Cutting and Wrapping the Cheese
They frequently cut the cheeses and re-wrap them so the customers can buy smaller pieces.  When they do this, they sometimes put a layer of cheese wrap on the cheese, then wrap it in plastic.  That way the cheese doesn’t take on the taste of the PCBs in the plastic.  This is particularly true with the aged cheeses because they are looking for moisture.  Fresh cheeses are not a problem because they are giving off moisture.

When a cheese comes cryovaced, there are no PCBs in the plastic, so there is no taste.  The softer cheeses can’t be cryovaced, however, so many producers also put paper between the cheese and the plastic wrap.

When a 75 pound wheel of Reggiano with a 1” rind, comes in, John cuts it with a band saw in the meat department (before the meat is cut for the day). Fortunately, he only goes through one wheel every 2 months!

Helping Customers
This is John’s favorite part.  He loves to talk about cheese.  As it should be, he is a wealth of information.  He points out that in grocery stores, you are on your own.  Here, he can usually give you a taste before you buy.  He can tell you every detail about where the cheese was made, how it was made and what to pair it with.
Recently, the store brought in Isabella Figs and Almond Cake from Spain to pair with a Gruyere or a creamy goat spread.  They also sell Fox Hollow Mustard which he recommends touching lightly on any cave-aged hard cheese.  Their Bella Pera jams mix well with chevre or may be spread between a cracker and soft, fresh cheese.  John’s favorite is the Pear Spread with Acacia Honey.

Every week he has a favorite cheese (his own preference).  He confided that this week it’s Jasper Hill’s "Winnimere."   What a great job!   

Thursday, May 20, 2010

Farmstead Cheesemaking in the Pyrenees

Sharilyn and Brian Clowes
Last year, Sharilyn Clowes and her husband celebrated their 10th anniversary by selling their belongings and taking off from Canada on an open ended bicycle trip through Europe.  They visited 14 countries and they documented the entire trip on their blog on Travelpod.

When they were staying in Boussenac, Midi-Pyrénées, France, they were taken by friends to a small dairy in their neighborhood.  They went in and found themselves making cheese!  Here is their story as told by Sharilyn on their blog:


I’ve always loved cheese and have gained a greater appreciation for the different varieties, tastes, and smells of it over the years (beyond Kraft Singles and Mild Cheddar).  So far in France, I've greatly enjoyed tasting cheeses whose names I cannot pronounce, and can eagerly say that there’s nothing I’ve tasted that I didn’t like.  Certainly some more than others, but nothing I would not eat.
 
Part of the dream of our little self-sufficient farm would be making our own cheese out of cow or goat milk.  Out of all the culinary arts of homesteading I’ve tried (pickling, bread making, condiments, etc.) cheese making has yet to be attempted.

  In discussing different interests with Justin and Emily (our Helpx hosts) it was mentioned that they have friends just down the road who make their own cheese from the milk their cows produce.  Soon a phone call was made and we were whisked off to plunge our hands into all sorts of funky smelling substances…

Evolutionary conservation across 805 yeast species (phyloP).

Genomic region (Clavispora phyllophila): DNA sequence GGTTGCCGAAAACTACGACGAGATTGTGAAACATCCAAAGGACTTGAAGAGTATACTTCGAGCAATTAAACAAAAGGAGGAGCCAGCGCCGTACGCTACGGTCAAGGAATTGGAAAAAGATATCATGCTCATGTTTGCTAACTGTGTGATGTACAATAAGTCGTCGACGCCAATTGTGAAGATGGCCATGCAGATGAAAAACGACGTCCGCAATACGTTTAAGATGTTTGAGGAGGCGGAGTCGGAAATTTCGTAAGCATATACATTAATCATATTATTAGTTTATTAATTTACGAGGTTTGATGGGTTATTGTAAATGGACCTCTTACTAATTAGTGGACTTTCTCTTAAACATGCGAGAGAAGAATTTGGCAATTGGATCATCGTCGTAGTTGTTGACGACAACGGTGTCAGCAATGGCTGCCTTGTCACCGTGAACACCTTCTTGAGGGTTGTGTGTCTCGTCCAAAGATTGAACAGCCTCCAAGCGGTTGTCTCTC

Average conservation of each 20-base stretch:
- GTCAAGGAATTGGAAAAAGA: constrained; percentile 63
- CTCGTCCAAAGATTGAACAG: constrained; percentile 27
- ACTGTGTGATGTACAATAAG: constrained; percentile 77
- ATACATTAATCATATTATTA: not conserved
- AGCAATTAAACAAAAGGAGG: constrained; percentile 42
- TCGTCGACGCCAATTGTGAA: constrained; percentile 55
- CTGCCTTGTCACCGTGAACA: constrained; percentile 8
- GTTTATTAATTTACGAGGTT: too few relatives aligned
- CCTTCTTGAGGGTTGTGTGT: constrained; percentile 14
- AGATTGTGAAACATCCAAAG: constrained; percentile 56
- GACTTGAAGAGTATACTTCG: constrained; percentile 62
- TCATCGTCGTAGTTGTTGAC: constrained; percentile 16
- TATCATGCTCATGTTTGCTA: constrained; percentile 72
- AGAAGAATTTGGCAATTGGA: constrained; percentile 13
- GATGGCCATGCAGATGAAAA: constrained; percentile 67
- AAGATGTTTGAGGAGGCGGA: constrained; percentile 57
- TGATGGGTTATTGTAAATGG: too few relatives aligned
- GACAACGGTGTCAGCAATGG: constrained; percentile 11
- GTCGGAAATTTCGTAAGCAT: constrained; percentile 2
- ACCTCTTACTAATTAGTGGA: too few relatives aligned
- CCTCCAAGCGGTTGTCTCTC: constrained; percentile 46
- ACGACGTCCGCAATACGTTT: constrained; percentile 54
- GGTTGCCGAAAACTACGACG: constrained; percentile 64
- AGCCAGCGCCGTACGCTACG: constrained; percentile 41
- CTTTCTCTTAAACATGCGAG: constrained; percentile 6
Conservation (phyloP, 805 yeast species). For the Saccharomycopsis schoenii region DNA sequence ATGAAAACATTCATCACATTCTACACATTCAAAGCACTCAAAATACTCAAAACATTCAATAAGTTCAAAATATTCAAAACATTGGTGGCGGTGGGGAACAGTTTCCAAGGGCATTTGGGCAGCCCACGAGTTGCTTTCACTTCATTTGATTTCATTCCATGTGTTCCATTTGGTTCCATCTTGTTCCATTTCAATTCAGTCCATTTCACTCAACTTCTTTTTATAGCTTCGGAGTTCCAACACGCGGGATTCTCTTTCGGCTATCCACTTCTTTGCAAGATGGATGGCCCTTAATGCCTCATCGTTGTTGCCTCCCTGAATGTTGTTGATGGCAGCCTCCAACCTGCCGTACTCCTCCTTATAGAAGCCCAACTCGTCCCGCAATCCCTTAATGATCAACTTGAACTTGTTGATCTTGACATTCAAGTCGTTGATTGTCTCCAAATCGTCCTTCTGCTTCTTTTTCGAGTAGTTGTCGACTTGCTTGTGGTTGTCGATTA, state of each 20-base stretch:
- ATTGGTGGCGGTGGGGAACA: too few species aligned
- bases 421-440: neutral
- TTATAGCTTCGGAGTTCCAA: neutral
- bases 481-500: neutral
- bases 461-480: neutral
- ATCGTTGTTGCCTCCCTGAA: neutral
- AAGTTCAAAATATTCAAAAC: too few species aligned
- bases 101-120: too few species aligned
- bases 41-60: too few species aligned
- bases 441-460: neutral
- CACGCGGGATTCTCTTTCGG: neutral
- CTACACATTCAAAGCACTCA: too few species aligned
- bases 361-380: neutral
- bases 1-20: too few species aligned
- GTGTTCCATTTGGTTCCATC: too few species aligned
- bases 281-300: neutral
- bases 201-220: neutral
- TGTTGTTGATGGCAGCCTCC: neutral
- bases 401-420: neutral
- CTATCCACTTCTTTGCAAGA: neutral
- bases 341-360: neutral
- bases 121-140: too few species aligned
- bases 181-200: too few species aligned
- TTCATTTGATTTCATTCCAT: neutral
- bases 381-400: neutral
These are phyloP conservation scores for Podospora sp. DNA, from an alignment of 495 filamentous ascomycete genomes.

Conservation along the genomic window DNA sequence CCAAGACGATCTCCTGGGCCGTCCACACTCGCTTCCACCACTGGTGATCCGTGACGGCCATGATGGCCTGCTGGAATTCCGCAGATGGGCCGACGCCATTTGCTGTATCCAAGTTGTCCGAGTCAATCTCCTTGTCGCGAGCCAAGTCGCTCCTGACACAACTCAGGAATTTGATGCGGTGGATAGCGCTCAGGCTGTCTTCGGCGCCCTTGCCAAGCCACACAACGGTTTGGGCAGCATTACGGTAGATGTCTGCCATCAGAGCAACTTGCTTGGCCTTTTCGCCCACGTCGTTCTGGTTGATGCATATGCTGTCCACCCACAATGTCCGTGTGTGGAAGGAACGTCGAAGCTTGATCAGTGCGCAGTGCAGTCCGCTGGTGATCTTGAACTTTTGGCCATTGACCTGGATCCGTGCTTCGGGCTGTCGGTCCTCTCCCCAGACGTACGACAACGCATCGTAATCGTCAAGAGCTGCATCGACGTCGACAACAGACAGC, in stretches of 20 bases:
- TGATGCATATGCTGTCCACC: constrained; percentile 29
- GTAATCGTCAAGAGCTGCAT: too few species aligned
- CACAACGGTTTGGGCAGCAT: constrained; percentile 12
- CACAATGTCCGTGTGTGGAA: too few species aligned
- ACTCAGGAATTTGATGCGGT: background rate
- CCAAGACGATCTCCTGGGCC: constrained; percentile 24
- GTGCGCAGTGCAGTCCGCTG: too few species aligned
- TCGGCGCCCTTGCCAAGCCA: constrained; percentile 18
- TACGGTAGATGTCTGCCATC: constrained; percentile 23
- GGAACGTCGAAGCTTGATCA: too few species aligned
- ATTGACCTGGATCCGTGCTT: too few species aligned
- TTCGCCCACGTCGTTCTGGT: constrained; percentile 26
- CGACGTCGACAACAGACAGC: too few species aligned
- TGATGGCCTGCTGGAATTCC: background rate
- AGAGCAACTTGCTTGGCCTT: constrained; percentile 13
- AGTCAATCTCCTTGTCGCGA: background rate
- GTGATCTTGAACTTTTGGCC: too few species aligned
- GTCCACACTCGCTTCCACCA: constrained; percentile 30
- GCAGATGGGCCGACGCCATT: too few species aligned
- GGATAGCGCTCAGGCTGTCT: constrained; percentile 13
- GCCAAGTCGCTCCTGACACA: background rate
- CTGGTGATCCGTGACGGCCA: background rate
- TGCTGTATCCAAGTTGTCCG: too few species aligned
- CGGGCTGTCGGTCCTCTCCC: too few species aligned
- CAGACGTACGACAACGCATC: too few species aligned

Upon arrival we came to the sweetest flower-framed doorway with a little ‘ouvret’ sign hanging on the door.  Leading into a tiny room with some baskets, waxed paper, a weigh scale and a knife.  Off to the side was a wall of windows peering into the room where the cheese was made.  Beyond that was the door leading into the ‘cavern’ where the cheese ages.  
Milk was already heating in the large tank.
A lovely lady patiently and slowly repeated everything for us several times (in French) until we understood, and actually got us involved in the process.  We were able to wash down the aging cheese rounds, feel the curds, and pack the molds.  Quite amazing to think that in a couple of months people will be buying this cheese that we made.  
Testing the curds.
Cutting the curds.
Inside the cavern were shelves and shelves of large saggy cheeses in various stages of decay.  Dark and moist- it’s the perfect place for the yummy bacteria to grow that makes the cheese so tasty.  This particular type of cheese is called a Tomme and is very unique to the region.  Each round is marked with a batch number of when it was made so it can be tracked if there are any problems, and helps with the rotation and knowing when they’re ready for sale.
   Very easy natural type of cheese that can be made with any milk.  Down the road a bit there’s a local farm advertising the sale of their cheese made from chevre.  There have even been sheep’s milk cheeses for sale in some of the stores.  Tomme des Pyrenees is a very mild tasting cheese, firm, but with holes in it.
Seeing all the work involved I still can’t believe how cheap the cheese here.  This lady is selling hers for 13 Euro ($17) a Kilogram - a KILOGRAM!!! (over 2 lbs.)  I’m used to Canadian prices of $4-6 for 100 GRAMS (3.5 oz)!  Many people place their weekly/monthly orders with her.  She packages them up as closely as she can without wasting any cheese, and then they are taken around for delivery.
The community here is just what I’m hoping to find someday.  Where neighbors all know one another and trading is perfectly normal.  The farm we're at trades eggs for milk.  We even got a little triangle of cheese to take on our way.